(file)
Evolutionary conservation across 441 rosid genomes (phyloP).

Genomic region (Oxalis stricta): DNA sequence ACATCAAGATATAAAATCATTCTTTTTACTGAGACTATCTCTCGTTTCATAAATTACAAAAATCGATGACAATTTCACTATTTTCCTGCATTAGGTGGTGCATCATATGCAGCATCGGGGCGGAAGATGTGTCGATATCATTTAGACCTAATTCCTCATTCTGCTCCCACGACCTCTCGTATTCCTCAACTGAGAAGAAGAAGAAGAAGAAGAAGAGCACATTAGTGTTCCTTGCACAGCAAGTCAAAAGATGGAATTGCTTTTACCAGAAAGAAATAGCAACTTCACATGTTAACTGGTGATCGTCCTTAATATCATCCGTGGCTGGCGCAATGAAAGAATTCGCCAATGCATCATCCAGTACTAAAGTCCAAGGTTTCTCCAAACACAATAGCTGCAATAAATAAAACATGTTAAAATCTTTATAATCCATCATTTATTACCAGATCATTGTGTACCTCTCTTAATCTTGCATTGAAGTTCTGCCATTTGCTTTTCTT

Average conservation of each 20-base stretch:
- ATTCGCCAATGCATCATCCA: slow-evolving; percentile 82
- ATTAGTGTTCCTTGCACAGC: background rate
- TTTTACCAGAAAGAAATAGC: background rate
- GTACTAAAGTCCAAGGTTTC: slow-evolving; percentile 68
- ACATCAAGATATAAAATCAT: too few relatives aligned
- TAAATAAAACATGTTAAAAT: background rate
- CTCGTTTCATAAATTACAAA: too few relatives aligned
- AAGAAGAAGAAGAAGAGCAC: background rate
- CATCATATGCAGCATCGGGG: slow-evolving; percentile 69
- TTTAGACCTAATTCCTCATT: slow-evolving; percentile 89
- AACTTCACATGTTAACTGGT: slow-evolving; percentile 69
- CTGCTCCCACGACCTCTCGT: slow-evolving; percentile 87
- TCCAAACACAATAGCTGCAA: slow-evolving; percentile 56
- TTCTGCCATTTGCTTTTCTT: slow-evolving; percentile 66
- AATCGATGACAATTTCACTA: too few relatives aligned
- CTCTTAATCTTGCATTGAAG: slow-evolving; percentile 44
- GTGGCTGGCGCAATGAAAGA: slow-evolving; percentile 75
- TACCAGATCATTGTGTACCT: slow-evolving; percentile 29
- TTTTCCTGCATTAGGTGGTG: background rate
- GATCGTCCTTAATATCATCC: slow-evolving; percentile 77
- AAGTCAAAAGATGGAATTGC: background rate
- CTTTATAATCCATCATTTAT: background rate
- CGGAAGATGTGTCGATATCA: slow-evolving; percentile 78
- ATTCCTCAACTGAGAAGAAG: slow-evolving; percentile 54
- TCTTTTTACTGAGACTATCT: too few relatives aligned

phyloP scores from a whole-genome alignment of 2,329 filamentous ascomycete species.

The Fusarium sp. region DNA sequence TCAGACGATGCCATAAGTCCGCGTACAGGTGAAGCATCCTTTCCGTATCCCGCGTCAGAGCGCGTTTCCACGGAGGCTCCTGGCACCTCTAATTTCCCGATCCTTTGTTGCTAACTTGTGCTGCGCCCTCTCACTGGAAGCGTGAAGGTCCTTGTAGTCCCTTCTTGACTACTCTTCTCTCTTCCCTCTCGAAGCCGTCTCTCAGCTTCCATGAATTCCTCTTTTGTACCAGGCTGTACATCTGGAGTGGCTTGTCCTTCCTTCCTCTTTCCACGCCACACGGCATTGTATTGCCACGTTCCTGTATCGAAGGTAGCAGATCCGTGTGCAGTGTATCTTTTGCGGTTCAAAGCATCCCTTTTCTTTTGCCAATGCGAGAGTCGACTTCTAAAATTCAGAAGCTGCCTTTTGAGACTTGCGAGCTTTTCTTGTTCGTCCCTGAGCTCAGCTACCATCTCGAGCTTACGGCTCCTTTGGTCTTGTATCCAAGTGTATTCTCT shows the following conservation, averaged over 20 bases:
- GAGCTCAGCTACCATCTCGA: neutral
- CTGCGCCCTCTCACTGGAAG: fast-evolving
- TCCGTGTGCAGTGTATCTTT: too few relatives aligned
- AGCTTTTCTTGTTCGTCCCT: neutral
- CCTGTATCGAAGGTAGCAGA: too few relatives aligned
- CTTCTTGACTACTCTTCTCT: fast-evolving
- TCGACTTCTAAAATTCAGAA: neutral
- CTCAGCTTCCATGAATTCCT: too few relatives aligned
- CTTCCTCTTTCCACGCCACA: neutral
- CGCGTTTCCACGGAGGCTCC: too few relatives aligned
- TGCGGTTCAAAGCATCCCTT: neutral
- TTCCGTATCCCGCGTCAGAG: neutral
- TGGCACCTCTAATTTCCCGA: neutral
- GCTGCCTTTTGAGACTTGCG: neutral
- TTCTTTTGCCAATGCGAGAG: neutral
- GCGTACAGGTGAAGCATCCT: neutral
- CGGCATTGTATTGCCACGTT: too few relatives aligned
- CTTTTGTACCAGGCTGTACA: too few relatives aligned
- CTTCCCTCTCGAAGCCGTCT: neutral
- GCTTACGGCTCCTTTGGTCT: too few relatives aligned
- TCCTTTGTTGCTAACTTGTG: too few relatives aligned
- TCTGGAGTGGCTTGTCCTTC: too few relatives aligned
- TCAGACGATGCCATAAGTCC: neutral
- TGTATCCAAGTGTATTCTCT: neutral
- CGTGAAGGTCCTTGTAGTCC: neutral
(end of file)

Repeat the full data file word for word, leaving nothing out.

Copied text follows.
Evolutionary conservation across 441 rosid genomes (phyloP).

Genomic region (Oxalis stricta): DNA sequence ACATCAAGATATAAAATCATTCTTTTTACTGAGACTATCTCTCGTTTCATAAATTACAAAAATCGATGACAATTTCACTATTTTCCTGCATTAGGTGGTGCATCATATGCAGCATCGGGGCGGAAGATGTGTCGATATCATTTAGACCTAATTCCTCATTCTGCTCCCACGACCTCTCGTATTCCTCAACTGAGAAGAAGAAGAAGAAGAAGAAGAGCACATTAGTGTTCCTTGCACAGCAAGTCAAAAGATGGAATTGCTTTTACCAGAAAGAAATAGCAACTTCACATGTTAACTGGTGATCGTCCTTAATATCATCCGTGGCTGGCGCAATGAAAGAATTCGCCAATGCATCATCCAGTACTAAAGTCCAAGGTTTCTCCAAACACAATAGCTGCAATAAATAAAACATGTTAAAATCTTTATAATCCATCATTTATTACCAGATCATTGTGTACCTCTCTTAATCTTGCATTGAAGTTCTGCCATTTGCTTTTCTT

Average conservation of each 20-base stretch:
- ATTCGCCAATGCATCATCCA: slow-evolving; percentile 82
- ATTAGTGTTCCTTGCACAGC: background rate
- TTTTACCAGAAAGAAATAGC: background rate
- GTACTAAAGTCCAAGGTTTC: slow-evolving; percentile 68
- ACATCAAGATATAAAATCAT: too few relatives aligned
- TAAATAAAACATGTTAAAAT: background rate
- CTCGTTTCATAAATTACAAA: too few relatives aligned
- AAGAAGAAGAAGAAGAGCAC: background rate
- CATCATATGCAGCATCGGGG: slow-evolving; percentile 69
- TTTAGACCTAATTCCTCATT: slow-evolving; percentile 89
- AACTTCACATGTTAACTGGT: slow-evolving; percentile 69
- CTGCTCCCACGACCTCTCGT: slow-evolving; percentile 87
- TCCAAACACAATAGCTGCAA: slow-evolving; percentile 56
- TTCTGCCATTTGCTTTTCTT: slow-evolving; percentile 66
- AATCGATGACAATTTCACTA: too few relatives aligned
- CTCTTAATCTTGCATTGAAG: slow-evolving; percentile 44
- GTGGCTGGCGCAATGAAAGA: slow-evolving; percentile 75
- TACCAGATCATTGTGTACCT: slow-evolving; percentile 29
- TTTTCCTGCATTAGGTGGTG: background rate
- GATCGTCCTTAATATCATCC: slow-evolving; percentile 77
- AAGTCAAAAGATGGAATTGC: background rate
- CTTTATAATCCATCATTTAT: background rate
- CGGAAGATGTGTCGATATCA: slow-evolving; percentile 78
- ATTCCTCAACTGAGAAGAAG: slow-evolving; percentile 54
- TCTTTTTACTGAGACTATCT: too few relatives aligned

phyloP scores from a whole-genome alignment of 2,329 filamentous ascomycete species.

The Fusarium sp. region DNA sequence TCAGACGATGCCATAAGTCCGCGTACAGGTGAAGCATCCTTTCCGTATCCCGCGTCAGAGCGCGTTTCCACGGAGGCTCCTGGCACCTCTAATTTCCCGATCCTTTGTTGCTAACTTGTGCTGCGCCCTCTCACTGGAAGCGTGAAGGTCCTTGTAGTCCCTTCTTGACTACTCTTCTCTCTTCCCTCTCGAAGCCGTCTCTCAGCTTCCATGAATTCCTCTTTTGTACCAGGCTGTACATCTGGAGTGGCTTGTCCTTCCTTCCTCTTTCCACGCCACACGGCATTGTATTGCCACGTTCCTGTATCGAAGGTAGCAGATCCGTGTGCAGTGTATCTTTTGCGGTTCAAAGCATCCCTTTTCTTTTGCCAATGCGAGAGTCGACTTCTAAAATTCAGAAGCTGCCTTTTGAGACTTGCGAGCTTTTCTTGTTCGTCCCTGAGCTCAGCTACCATCTCGAGCTTACGGCTCCTTTGGTCTTGTATCCAAGTGTATTCTCT shows the following conservation, averaged over 20 bases:
- GAGCTCAGCTACCATCTCGA: neutral
- CTGCGCCCTCTCACTGGAAG: fast-evolving
- TCCGTGTGCAGTGTATCTTT: too few relatives aligned
- AGCTTTTCTTGTTCGTCCCT: neutral
- CCTGTATCGAAGGTAGCAGA: too few relatives aligned
- CTTCTTGACTACTCTTCTCT: fast-evolving
- TCGACTTCTAAAATTCAGAA: neutral
- CTCAGCTTCCATGAATTCCT: too few relatives aligned
- CTTCCTCTTTCCACGCCACA: neutral
- CGCGTTTCCACGGAGGCTCC: too few relatives aligned
- TGCGGTTCAAAGCATCCCTT: neutral
- TTCCGTATCCCGCGTCAGAG: neutral
- TGGCACCTCTAATTTCCCGA: neutral
- GCTGCCTTTTGAGACTTGCG: neutral
- TTCTTTTGCCAATGCGAGAG: neutral
- GCGTACAGGTGAAGCATCCT: neutral
- CGGCATTGTATTGCCACGTT: too few relatives aligned
- CTTTTGTACCAGGCTGTACA: too few relatives aligned
- CTTCCCTCTCGAAGCCGTCT: neutral
- GCTTACGGCTCCTTTGGTCT: too few relatives aligned
- TCCTTTGTTGCTAACTTGTG: too few relatives aligned
- TCTGGAGTGGCTTGTCCTTC: too few relatives aligned
- TCAGACGATGCCATAAGTCC: neutral
- TGTATCCAAGTGTATTCTCT: neutral
- CGTGAAGGTCCTTGTAGTCC: neutral